In reading through Brene Brown’s book, The Gifts of Imperfection, her chapter on creativity was particularly thought-provoking and inspiring. [The mark of a great author is to do both, and Brown does this so well!] I began last week with my thoughts on “why a non-crafty mom needs creativity” and wrote it as “part 1” of my creativity thoughts. Here is part two.
First, my experiments with creativity over the past week:
a “thankful” banner for this Thanksgiving season
I ventured into the mess; bought craft paint for my girls to paint a pumpkin with; and let them go to it. We all had fun, and the mess was less than I thought it would be.
I also bought glue sticks for them. (yes, small step – but really a big leap forward for me) They are the look purple-dry clear type. Which meant my girls used them as paint. And while I sipped my morning coffee on Sunday, I looked up to find purple glue everywhere. On the tile floor, on the refrigerator … you get the picture. I was reminded why I often don’t venture into the arts and crafts realm with twin three-year-olds. The good thing is that they’re old enough now to consider it fun to clean up their mess. Which they did.
And then perhaps a less conventional expression of creativity happened when I stuffed the dirty pots and pans into the kitchen cabinets because I had 12 dinner guests from my neighborhood bunco group arriving in 2 minutes. When I texted my mom this picture, she said – “See, look! You are creative, Heather!”
But back to my original question – of what keeps me from creativity? Fear of mess is an obvious one, but that really isn’t the main obstacle. Brown speaks about creativity’s opposite as depression. And quite frankly, I think that depression can cause lack of creativity just as much as lack of creativity can cause depression. One is a symptom of the other. The motherhood season between 18-month-old and two-and-a-half year old twin girls was not my favorite. Along with living what felt like a depressed version of myself, there was an accompanying lack of creativity. Survival seemed to be all I could do day-in and day-out, trying to muster up enough energy to make it till naptime was my daily goal. Creativity? Forget it! I couldn’t even “creatively” choose anything besides the same exact lunch every day.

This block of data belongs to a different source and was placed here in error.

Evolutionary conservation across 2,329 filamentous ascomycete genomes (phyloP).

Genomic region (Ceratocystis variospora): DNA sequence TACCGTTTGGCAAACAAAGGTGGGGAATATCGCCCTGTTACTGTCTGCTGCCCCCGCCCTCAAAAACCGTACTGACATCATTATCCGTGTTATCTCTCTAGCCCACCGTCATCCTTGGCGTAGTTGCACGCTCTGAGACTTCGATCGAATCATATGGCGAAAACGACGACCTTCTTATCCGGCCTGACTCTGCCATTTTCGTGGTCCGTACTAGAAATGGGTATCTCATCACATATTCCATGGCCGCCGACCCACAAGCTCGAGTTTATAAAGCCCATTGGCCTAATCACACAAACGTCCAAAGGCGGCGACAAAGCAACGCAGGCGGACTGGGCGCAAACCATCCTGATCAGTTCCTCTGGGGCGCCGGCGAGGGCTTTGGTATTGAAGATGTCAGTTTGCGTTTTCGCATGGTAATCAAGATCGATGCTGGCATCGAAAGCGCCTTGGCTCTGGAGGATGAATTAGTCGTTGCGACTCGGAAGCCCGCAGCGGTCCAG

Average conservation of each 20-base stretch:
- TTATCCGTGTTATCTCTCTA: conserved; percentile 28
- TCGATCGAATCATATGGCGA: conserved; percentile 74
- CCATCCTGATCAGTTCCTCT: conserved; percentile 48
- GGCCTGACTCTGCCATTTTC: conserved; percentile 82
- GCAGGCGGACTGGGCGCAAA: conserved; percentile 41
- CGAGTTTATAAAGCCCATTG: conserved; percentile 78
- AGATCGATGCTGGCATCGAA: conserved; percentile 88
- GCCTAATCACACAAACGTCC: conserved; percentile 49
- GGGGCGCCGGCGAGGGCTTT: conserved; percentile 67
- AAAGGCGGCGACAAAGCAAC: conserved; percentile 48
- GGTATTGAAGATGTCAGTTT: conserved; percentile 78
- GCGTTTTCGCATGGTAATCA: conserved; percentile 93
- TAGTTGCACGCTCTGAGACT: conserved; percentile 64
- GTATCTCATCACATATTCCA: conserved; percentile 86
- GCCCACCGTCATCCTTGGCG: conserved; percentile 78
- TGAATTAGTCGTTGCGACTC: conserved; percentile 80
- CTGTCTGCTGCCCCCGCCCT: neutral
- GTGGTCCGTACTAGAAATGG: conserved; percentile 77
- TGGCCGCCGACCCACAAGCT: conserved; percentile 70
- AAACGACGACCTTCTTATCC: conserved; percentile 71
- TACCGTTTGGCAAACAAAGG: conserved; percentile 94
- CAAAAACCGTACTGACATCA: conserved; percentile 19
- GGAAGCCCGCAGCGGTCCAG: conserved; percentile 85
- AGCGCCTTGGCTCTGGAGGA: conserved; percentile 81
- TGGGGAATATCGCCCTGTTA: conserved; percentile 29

Yet slowly, surely, quietly, step-by-step, God brought me out of that hard season. And as depression dissipated, I noticed the resurgence of creativity. In small ways, like being spontaneous instead of needing to plan every minute of every day, and in returning to life-giving creative pursuits. For me, highest on that list is writing. And so I began to blog regularly, starting with my personal June challenge of daily blogging inspired by Grethen Rubin’s The Happiness Project. As I wrote more, I began to notice and savor life and those I love more. And then I had more to write about, and on and on it goes …
The one thing that still can threaten my creativity is what Brown identifies as the trap of comparison. When we begin comparing to others, we cease creating. I feel either false pride in being “better than” or (way more often) paralyzed by my perception of another’s creativity as much more inspired/better/talented than mine. Take this small example of doing a group craft project at a friend’s house a few weeks ago. We were painting wooden spoons, using painting tape to make stripes/etc. Overall, I had a great time. Making art is fun; getting to chat with other friends while doing so – even better. But then the insidious lie of comparison crept into my head. I looked at the other spoons and concluded that theirs were better – more creative – more beautiful. Mine just seemed so … plain.
How ironic that is was the day after, in my “post-comparison hangover,” that I first read these words that Brown wrote in reflecting on how creativity slowly dissipated in her home as her parents shifted focus from living to acquiring:
My parents were launched on the accomplishments and acquisitions track, and creativity gave way to that stifling combination of fitting in and being better than, also known as comparison.
I’ll close here for today, as a poignant reminder to us that begs the question: am I focused more on fitting in with others or creating as an outflow of who I am, where I am?